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Sharing Stories

Liberty’s Story

Liberty was born in the Family Birthing Center at San Ramon Regional Medical Center in 2003, where a pediatrician from Children’s Hospital Oakland & Research Center Oakland is on duty 24-hours a day. “Her mother, Charmane, experienced a normal pregnancy and delivery,” according to Obstetrician Emil Eyvazzadeh, M.D.

Like other newborns in the Family Birthing Center, a nurse performed a Newborn Hearing Screening on Liberty. Surprisingly, the test indicated a profound hearing loss in her left ear.

After leaving the hospital, the family took Liberty to see Katrina Stidham, M.D., a neurotologist and skull base surgeon. She thoroughly examined Liberty and ordered more comprehensive hearing tests as well as other medical studies to determine the cause of the deafness.
A urine test detected that Liberty had been exposed to cytomegalovirus (CMV), a type of herpes virus can cause congenital conditions like deafness in newborns.

Charmane may have passed on the infection to Liberty during the first trimester of her pregnancy, when she had a “bad cold”. At age six months, Liberty lost the hearing in the other ear as well, a problem that can occur for some children exposed to CMV in utero.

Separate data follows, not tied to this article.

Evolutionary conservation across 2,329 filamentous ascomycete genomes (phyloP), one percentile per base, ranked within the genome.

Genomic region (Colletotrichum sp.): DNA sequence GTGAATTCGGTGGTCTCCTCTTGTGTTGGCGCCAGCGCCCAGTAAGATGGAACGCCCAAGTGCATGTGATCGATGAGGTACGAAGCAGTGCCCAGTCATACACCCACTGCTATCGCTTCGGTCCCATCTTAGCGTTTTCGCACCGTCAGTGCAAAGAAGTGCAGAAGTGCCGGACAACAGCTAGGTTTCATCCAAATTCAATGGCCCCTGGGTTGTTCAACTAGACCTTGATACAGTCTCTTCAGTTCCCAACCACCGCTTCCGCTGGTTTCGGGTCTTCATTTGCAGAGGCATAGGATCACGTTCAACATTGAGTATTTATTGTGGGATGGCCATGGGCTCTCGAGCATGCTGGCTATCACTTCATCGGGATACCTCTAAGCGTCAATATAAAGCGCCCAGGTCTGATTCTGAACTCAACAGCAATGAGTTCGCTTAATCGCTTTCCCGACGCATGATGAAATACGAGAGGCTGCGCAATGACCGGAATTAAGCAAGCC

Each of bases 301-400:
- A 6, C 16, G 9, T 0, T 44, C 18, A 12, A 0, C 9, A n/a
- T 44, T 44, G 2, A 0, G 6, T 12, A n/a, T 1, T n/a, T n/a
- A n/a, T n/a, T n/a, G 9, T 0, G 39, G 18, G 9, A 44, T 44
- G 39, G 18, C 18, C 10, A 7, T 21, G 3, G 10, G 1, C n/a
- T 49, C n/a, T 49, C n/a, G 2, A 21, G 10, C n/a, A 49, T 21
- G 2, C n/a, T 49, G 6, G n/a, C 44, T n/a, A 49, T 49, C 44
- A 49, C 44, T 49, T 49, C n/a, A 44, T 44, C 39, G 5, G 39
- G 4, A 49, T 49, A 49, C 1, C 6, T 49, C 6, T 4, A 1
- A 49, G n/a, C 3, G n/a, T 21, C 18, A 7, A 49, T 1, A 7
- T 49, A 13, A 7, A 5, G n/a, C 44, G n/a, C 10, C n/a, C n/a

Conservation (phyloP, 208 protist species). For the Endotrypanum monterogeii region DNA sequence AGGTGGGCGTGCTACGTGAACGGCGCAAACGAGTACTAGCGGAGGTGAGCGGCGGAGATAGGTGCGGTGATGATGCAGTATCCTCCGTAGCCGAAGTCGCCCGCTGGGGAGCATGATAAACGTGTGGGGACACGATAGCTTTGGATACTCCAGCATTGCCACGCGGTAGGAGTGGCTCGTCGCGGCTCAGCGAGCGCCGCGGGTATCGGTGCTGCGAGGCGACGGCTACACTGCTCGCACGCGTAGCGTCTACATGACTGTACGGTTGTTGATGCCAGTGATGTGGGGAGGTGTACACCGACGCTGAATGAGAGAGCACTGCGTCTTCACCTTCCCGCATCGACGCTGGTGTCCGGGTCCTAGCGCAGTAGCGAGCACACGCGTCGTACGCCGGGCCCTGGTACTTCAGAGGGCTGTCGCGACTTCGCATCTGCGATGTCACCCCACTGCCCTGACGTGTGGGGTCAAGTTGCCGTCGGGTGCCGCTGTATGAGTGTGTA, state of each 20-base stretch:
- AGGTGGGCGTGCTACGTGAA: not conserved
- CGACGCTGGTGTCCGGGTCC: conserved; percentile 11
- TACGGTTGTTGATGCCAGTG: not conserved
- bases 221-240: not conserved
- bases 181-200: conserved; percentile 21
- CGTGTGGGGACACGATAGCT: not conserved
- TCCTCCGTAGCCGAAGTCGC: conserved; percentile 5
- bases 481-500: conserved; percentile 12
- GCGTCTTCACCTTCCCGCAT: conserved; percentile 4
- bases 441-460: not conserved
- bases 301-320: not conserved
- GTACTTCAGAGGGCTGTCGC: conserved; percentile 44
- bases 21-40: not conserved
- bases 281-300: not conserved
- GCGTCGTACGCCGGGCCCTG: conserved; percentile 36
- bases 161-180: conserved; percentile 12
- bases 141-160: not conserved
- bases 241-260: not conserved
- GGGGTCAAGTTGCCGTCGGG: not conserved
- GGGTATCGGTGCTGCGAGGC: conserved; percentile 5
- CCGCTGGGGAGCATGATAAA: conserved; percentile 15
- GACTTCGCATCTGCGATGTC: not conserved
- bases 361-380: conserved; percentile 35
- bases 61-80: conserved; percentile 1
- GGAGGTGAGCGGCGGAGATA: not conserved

Liberty’s parents learned she was a candidate for a surgical procedure to help patients with severe to profound sensorineural hearing loss, placement of a cochlear implant.  When Liberty was 11 months old, her doctor successfully performed the cochlear implant procedure at San Ramon Regional Medical Center. The base of the cochlear implant is placed behind and above the ear and secured. A mastoidectomy provides access to the inner ear. An opening in the cochlea (called a cochleostomy) is created and the electrode is inserted into the cochlea.

A month after surgery, audiologists turned on and “mapped” Liberty’s cochlear implant using a specialized program adjusted specifically for her. She uses a small computer processor that attaches to the implant via a magnet to receive sound signals.

Less than a year later, Liberty is hearing and speaking, and her physicians and teachers believe she will be ready to mainstream in a regular classroom by kindergarten. Her parents are considering a second cochlear implant in the opposite ear in the future.

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